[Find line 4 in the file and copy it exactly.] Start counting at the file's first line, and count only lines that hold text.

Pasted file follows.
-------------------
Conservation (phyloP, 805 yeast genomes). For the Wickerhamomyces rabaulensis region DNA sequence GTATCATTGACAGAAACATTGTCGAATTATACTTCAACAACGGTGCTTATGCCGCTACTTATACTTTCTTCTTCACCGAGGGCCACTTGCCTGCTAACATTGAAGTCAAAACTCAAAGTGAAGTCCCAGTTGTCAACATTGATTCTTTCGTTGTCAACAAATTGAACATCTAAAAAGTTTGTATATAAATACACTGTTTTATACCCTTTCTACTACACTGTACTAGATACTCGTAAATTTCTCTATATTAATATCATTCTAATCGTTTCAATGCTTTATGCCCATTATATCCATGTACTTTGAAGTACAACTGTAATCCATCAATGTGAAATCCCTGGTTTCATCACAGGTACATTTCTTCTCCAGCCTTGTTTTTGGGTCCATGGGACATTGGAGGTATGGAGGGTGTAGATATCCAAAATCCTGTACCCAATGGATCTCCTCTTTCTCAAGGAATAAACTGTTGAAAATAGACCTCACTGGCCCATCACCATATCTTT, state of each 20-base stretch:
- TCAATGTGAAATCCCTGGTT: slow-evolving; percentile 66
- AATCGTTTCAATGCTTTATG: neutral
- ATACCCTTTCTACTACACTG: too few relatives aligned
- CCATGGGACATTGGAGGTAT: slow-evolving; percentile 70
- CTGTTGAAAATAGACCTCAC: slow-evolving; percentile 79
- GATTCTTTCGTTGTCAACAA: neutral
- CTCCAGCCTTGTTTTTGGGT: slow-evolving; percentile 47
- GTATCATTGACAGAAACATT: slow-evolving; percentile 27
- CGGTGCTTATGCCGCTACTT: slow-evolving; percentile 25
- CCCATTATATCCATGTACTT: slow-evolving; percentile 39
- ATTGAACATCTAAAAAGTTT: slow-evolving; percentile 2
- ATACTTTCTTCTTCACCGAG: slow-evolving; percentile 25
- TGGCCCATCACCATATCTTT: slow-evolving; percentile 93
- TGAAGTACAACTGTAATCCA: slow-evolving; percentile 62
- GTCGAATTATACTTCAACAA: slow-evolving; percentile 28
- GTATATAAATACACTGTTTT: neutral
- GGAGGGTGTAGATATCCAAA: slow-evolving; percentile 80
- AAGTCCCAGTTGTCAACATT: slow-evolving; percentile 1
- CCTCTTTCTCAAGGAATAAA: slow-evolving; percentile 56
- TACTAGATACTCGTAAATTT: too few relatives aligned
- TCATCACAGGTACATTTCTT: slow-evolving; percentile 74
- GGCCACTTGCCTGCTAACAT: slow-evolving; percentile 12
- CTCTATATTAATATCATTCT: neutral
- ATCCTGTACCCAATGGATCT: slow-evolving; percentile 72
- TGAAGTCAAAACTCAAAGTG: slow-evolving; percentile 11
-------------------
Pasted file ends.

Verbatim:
- ATACCCTTTCTACTACACTG: too few relatives aligned